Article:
[Link] [Comment][Tags: Project Based Learning]

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Sustaining Our Digital Future:Institutional Strategies for Digital Content
Nancy L Maron, Jason Yun, Sarah Pickle, JISC, January 30, 2013

JISC has just published a study on sustaining digital record (91-page PDF); "this study includes a more exploratory look at how cultural heritage institutions think about and plan for sustaining and enhancing the value of their digital collections." In particular, "as it becomes increasingly important to demonstrate impact, this study encourages institutional leaders to think more broadly of 'sustainability' as something well beyond the preservation of content, data and metadata or a particular website."

[Link] [Comment][Tags: Books, Joint Information Systems Committee (JISC), Metadata]

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University of Illinois at Chicago: Virtual Reality’s CAVE Pioneer
Brad Grimes, Ed Tech, January 30, 2013

Wow, this feels like a black from the past, reading about the CAVE - the first CAVE was launched in 1992. The idea was to create a fully enclosed virtual environment (similar to what we would today call the holodeck). This article talks about CAVE2, launched last October. "CAVE2 flat-panel LCD screens include micropolarizers, which, when viewed through stereoscopic glasses, ­create a 3D effect — or the illusion of depth — like that found in movie theaters showing 3D feature films."

[Link] [Comment][Tags: none]

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Examining the true meaning of Davos
Don Tapscott, Globe, and , Mail, January 30, 2013

Don Tapscott writes in the Globe and Mail about how people misunderstand Davos (if you've tripped the paywall after reading the Globe's defense of the one percent, I'm sorry, though you can always read the paper they lifted the content from directly(cite)) and that they shouldn't comment from afar ("much like someone describing what is happening on the surface of Mars when they’re not there"). That's like saying you shouldn't criticize TED unless you've been to TED, or that you shouldn't criticize billionaires unless you're a billionaire. Anyhow. Tapscott says, "The key point is that the Forum is really an example of a new model of global problem solving, co-operation and governance." Because, you know, democracy is so inconvenient.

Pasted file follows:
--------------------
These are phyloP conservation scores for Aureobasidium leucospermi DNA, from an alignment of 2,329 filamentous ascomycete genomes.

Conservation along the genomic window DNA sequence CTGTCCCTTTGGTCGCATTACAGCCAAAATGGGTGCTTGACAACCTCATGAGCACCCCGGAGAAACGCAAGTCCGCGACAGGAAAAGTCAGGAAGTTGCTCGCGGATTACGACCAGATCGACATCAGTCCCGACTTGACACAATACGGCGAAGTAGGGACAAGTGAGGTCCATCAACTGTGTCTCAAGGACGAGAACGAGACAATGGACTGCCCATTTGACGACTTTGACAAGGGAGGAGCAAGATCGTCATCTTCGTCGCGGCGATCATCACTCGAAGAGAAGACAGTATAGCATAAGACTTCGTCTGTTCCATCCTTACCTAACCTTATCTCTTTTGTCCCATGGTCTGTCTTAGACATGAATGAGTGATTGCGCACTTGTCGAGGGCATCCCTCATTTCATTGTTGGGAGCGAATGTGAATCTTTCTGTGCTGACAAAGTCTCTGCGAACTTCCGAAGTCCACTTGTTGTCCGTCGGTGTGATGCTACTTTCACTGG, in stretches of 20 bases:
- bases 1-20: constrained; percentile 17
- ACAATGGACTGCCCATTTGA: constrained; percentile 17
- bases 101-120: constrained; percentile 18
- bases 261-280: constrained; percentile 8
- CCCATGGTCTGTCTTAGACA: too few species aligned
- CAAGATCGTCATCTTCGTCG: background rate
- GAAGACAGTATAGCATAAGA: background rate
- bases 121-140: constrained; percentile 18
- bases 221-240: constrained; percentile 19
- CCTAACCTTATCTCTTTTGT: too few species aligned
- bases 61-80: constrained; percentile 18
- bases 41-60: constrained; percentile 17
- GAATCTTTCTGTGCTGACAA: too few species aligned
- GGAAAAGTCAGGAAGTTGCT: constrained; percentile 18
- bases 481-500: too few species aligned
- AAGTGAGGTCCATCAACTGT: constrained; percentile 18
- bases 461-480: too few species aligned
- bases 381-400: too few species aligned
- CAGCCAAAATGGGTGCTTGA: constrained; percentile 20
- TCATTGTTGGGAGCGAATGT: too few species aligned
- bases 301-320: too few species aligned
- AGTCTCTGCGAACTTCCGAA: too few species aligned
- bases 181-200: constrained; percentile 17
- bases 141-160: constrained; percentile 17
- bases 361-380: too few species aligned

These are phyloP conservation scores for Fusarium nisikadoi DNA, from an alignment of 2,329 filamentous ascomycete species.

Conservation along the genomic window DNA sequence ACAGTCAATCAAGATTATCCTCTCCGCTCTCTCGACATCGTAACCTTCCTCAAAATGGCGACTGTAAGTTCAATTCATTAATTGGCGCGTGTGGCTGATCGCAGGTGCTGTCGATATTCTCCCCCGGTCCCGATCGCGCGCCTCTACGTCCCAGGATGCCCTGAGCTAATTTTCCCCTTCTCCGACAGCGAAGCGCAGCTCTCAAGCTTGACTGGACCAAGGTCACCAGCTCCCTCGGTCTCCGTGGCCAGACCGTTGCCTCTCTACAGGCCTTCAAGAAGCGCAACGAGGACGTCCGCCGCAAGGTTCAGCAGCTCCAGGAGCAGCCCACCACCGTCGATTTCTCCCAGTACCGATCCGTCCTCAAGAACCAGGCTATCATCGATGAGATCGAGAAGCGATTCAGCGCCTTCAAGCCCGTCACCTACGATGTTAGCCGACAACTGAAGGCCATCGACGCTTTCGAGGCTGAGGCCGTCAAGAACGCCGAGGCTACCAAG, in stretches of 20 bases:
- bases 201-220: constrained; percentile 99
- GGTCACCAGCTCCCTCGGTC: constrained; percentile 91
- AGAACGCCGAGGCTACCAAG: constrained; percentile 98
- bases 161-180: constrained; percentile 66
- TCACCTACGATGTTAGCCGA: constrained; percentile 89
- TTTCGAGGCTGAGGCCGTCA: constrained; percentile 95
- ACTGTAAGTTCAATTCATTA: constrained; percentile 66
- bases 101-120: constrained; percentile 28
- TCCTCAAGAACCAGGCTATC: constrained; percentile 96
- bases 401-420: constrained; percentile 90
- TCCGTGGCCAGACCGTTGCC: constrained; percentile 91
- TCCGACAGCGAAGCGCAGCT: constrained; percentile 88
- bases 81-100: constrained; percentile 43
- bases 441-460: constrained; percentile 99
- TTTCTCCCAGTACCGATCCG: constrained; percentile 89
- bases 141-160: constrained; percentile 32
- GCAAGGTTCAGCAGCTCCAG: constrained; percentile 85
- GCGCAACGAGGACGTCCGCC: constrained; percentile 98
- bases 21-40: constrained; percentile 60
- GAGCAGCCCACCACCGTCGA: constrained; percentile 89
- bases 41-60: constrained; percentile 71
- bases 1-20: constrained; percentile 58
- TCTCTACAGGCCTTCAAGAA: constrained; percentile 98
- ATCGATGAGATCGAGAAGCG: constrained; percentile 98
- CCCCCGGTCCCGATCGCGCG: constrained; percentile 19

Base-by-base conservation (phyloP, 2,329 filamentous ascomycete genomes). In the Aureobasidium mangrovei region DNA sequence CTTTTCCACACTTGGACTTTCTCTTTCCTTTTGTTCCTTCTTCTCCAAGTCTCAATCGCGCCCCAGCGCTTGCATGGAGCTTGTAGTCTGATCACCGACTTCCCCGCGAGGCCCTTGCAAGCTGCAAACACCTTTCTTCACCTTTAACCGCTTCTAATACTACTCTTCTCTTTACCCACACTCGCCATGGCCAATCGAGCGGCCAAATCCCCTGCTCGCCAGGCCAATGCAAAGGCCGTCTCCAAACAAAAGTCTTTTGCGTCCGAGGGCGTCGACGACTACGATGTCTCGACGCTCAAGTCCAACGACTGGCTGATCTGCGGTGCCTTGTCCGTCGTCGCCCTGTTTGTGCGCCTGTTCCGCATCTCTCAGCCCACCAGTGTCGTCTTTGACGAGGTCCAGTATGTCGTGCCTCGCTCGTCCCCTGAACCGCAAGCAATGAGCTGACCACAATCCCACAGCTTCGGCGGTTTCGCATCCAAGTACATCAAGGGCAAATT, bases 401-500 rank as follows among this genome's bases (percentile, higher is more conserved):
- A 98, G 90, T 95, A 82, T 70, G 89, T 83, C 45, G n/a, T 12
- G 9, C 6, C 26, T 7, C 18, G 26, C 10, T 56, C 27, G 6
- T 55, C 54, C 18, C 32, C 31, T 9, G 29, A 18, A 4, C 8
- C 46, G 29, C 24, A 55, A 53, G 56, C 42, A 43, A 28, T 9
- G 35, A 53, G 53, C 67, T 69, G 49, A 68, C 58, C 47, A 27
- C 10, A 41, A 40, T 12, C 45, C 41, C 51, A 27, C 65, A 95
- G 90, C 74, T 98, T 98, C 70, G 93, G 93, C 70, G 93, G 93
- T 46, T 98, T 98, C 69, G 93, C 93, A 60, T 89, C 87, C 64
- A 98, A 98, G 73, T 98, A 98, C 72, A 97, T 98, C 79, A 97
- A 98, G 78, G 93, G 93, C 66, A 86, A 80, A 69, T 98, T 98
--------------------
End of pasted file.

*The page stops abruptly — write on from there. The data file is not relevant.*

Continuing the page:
Take e-learning, for example. "In another meeting hosted a private Ukrainian foundation, educators, policy makers and business people had sessions dealing with higher education, and the potential for massive open online courses, or MOOCs. Representatives from Harvard, Stanford and MIT all came to Davos to discuss the issue." Because that's how things get decided in the wonderful post-democratic world of Davos. Don't worry about voting; rich people will get together and talk about it. The people from the elite institutions gather with their former students, talk about the latest advances in education (or unemployment, or international development), pat themselves on the back for 'inventing' something, then talk about how they'll monetize it. No, I'll never get to Davos. I don't have the stomach for it.

[Link] [Comment][Tags: Traditional and Online Courses, Online Learning]

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Give a Little; Get Back a Lot
Doug Peterson, doug - off the record, January 30, 2013

Doug Peterson follows a trail and finds a PearlTree of big data resources. It's interesting how he describes what people should do with it - "If you’re looking for articles, resources, or discussion about big data, check out this Pearltree.  Make sure you tuck it away in your Diigo, Delicious, Pocket, or Evernote account for future reference." I wonder how many people are keeping accounts full of useful links and resources.

[Link] [Comment][Tags: Thomson Corporation]

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Copyright 2010 Stephen Downes Contact: stephen@downes.ca